Top left: Assumption of the Virgin Mary Cathedral, Top right: Santander City Hall in Calle de los Escalantes, Middle left: Palacete del Embarcadero, Middle right: View of Sardinero Beach and Magdalena Palace, Bottom left: Cape Mayor Lighthouse, Bottom right: View of a ferry leave from Santander in Magdalena Peninsula
|Comarca||Bay of Santander|
|Founded||26 BC, as Portus Victoriae Iuliobrigensium 9 January 1755, granting the title of city|
|• Alcalde||Gema Igual (2016) (PP)|
|• Total||35 km2 (14 sq mi)|
|Elevation||15 m (49 ft)|
|Highest elevation||108 m (354 ft)|
|Lowest elevation||0 m (0 ft)|
|• Density||4,900/km2 (13,000/sq mi)|
|Demonym(s)||Santanderino/a, santanderense, pejino/a, chani|
|Time zone||UTC+1 (CET)|
|• Summer (DST)||UTC+2 (CEST)|
Santander[a] is the capital of the autonomous community and historical region of Cantabria situated on the north coast of Spain. It is a port city located east of Gijón and west of Bilbao with a population of 172,000 (2017).
It is believed to have been a port since ancient times, due to its favorable location, and is documented as far back as the 11th century. Much of the medieval city was lost in the Great Fire of 1941. Today, its remaining old town, beach and other attractions are popular with tourists and other visitors and its economy is mainly service based. The port is still very active and a regular ferry service operates to the United Kingdom. Fish and seafood dominate the local cuisine. Santander notably houses the headquarters of multinational bank Banco Santander, which was founded there.
- See also Consejo Interprovincial de Santander, Palencia y Burgos (in Spanish).
Origins, Roman period and Middle Ages
The origin of the earliest human settlements in the current Santander is not easy to establish because there is little written and archaeological data. However, there would appear to be good practical reasons for ancient settlers to have chosen the north side of the bay, sheltered from it and safer from the storms of the Bay of Biscay, on the north side of the promontory of Somorrostro and along the ancient Becedo estuary. Moreover, the hillside provided good visibility for spotting potential attackers, making this the ideal place for the foundation of a stable settlement, which was to evolve throughout the Middle Ages.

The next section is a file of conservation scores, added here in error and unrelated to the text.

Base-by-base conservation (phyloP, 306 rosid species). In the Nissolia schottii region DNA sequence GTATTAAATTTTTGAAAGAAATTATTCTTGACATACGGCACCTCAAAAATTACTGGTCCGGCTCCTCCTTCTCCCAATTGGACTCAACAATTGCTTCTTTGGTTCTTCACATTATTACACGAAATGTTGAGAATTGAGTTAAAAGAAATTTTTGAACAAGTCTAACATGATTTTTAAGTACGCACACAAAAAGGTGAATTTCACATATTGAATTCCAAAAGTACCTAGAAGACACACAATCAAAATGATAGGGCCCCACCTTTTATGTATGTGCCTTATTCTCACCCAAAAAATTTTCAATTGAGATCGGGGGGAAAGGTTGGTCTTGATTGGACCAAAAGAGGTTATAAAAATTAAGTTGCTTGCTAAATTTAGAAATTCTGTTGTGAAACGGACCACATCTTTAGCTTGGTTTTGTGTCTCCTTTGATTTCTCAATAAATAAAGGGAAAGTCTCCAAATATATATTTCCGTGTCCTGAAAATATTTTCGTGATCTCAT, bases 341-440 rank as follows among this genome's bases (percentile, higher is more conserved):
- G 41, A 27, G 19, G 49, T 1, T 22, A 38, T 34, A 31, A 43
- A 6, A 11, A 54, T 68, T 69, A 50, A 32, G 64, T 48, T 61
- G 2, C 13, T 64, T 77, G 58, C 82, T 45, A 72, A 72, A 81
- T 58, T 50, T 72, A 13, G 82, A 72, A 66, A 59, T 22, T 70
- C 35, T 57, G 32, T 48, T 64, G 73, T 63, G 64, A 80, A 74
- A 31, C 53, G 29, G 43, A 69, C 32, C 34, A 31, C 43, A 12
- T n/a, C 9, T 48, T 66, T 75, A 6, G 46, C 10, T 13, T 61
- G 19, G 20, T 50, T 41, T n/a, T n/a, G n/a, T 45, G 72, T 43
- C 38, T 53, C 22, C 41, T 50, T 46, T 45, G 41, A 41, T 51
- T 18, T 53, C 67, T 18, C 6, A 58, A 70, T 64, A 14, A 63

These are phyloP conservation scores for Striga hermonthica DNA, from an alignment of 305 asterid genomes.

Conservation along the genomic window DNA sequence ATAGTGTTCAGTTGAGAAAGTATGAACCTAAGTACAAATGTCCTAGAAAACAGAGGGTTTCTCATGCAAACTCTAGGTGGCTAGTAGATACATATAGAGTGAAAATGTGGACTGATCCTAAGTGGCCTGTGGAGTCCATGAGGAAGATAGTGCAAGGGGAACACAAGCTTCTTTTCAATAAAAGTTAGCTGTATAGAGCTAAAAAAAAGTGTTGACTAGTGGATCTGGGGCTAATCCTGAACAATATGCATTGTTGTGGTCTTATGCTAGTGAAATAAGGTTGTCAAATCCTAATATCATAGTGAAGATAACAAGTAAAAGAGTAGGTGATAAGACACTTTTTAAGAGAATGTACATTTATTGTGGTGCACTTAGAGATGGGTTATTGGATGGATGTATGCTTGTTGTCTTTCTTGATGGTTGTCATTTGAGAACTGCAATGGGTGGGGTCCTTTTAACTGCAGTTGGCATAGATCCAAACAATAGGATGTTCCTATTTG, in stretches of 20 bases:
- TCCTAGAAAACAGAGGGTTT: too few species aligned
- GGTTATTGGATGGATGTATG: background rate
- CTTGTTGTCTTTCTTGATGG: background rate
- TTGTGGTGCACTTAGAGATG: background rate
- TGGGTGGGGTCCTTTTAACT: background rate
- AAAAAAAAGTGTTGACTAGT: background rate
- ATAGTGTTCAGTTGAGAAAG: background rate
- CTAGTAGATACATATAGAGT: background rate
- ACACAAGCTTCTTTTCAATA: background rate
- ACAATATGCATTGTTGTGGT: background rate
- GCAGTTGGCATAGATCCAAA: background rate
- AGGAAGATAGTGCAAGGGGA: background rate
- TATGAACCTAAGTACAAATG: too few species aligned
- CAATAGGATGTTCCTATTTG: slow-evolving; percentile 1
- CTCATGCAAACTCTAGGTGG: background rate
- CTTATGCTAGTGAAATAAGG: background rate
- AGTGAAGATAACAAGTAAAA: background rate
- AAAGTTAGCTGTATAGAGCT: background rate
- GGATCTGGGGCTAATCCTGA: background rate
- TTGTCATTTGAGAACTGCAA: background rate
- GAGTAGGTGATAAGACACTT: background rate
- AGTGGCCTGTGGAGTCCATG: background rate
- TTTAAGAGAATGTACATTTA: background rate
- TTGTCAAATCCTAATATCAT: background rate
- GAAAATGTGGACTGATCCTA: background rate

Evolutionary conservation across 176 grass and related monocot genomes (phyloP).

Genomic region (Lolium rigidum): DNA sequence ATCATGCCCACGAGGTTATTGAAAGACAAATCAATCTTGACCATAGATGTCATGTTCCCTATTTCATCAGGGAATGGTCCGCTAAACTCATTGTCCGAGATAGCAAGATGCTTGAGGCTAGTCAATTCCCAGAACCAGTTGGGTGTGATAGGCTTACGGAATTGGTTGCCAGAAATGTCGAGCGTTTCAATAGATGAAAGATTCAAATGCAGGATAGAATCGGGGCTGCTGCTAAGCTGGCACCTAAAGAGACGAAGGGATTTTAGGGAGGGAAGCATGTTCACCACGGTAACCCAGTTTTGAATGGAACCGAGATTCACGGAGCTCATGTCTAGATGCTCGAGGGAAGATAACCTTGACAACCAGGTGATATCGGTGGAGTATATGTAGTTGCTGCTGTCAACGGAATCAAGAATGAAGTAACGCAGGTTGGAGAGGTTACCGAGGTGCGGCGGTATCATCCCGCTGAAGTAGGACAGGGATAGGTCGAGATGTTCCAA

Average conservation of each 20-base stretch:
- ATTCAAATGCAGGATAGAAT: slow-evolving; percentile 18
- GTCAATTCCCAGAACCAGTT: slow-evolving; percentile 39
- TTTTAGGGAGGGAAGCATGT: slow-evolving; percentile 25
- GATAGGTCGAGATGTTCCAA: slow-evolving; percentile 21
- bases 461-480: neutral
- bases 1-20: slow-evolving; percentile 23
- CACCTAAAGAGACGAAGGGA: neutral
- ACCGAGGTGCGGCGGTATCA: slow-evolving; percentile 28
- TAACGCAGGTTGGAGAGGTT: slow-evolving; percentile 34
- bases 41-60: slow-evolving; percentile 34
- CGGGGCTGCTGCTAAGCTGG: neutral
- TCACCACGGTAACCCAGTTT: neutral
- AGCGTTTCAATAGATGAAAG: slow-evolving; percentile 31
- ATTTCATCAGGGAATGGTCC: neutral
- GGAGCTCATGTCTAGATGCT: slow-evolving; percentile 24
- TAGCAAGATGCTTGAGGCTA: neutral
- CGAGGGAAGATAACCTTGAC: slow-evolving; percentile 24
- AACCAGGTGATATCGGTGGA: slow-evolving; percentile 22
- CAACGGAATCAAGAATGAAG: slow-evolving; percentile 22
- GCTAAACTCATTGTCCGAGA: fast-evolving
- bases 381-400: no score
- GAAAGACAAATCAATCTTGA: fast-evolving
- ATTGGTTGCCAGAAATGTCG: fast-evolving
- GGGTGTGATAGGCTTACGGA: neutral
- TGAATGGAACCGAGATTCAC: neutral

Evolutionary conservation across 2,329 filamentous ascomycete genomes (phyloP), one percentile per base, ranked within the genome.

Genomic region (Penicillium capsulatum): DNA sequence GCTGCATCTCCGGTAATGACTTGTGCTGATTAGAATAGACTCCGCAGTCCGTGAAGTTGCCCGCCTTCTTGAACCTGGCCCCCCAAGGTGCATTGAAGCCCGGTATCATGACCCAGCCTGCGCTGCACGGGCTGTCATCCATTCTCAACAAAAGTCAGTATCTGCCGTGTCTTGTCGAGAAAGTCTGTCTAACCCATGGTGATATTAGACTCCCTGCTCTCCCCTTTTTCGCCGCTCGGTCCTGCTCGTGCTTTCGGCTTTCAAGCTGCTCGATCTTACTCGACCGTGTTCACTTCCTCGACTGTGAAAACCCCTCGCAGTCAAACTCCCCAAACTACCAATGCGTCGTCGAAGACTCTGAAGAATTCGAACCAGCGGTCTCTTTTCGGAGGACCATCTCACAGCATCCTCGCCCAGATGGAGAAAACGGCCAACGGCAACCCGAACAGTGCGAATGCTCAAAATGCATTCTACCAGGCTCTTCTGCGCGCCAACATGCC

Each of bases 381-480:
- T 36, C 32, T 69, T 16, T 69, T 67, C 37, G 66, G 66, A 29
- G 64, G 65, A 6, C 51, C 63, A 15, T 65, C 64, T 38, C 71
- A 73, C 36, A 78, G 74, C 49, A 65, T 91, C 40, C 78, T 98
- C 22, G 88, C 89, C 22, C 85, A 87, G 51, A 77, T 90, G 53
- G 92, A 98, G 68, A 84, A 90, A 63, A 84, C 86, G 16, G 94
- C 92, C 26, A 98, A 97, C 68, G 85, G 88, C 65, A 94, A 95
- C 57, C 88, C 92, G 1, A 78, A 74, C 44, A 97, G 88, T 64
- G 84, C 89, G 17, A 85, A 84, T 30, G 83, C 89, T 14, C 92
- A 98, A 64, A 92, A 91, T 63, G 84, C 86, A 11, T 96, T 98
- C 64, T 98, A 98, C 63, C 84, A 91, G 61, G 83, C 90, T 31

Although it is mentioned for the first time in 1068, in a draft document made by King Sancho II, in the 9th century Alfonso II the Chaste founded the Abbey of the Holy Bodies in the existing chapel on the hill of Somorrostro, housing as holy relics the heads of Saint Emeterius and Saint Celedonius and the graves of other unknown martyrs, giving the abbey its name.
During the 12th and 13th centuries the population was contained within the walls of two different pueblas. La Puebla, the older, on the hill overlooking the city facing the bay, included the old castle, the Abbey of the Holy Bodies and the cloister. It had three rows of houses, separated by Rua Carnicerias and Rua Mayor, where the homes of prominent people of the town were, as well as those of the Abbot's canons. Meanwhile, the Puebla Nueva contained the convent of Santa Clara and San Francisco, which gave its name to one of the main streets; other important streets were the Rua de la Sal, The cavalcade Palace, Ribera, Don Gutierre, Puerta de la Sierra, Gallows and the Arcillero Rua. The two pueblas were joined by a bridge over the river that divided Becedo and flowed down to the shipyards, which were ordered by the king to take timber from the Cantabrian forests for shipbuilding. The villa was required to give the monarchy a ship per year.
By the end of the 15th century Santander had a population of about 4,000 or 5,000 inhabitants.
The city owes its existence to the excellent harbour of the Bay of Santander. Santander was an important port for Castile in the later Middle Ages, and also for trade with the New World. It officially became a city in 1755.
Great Fire of 1941
- Main article: Great Fire of 1941.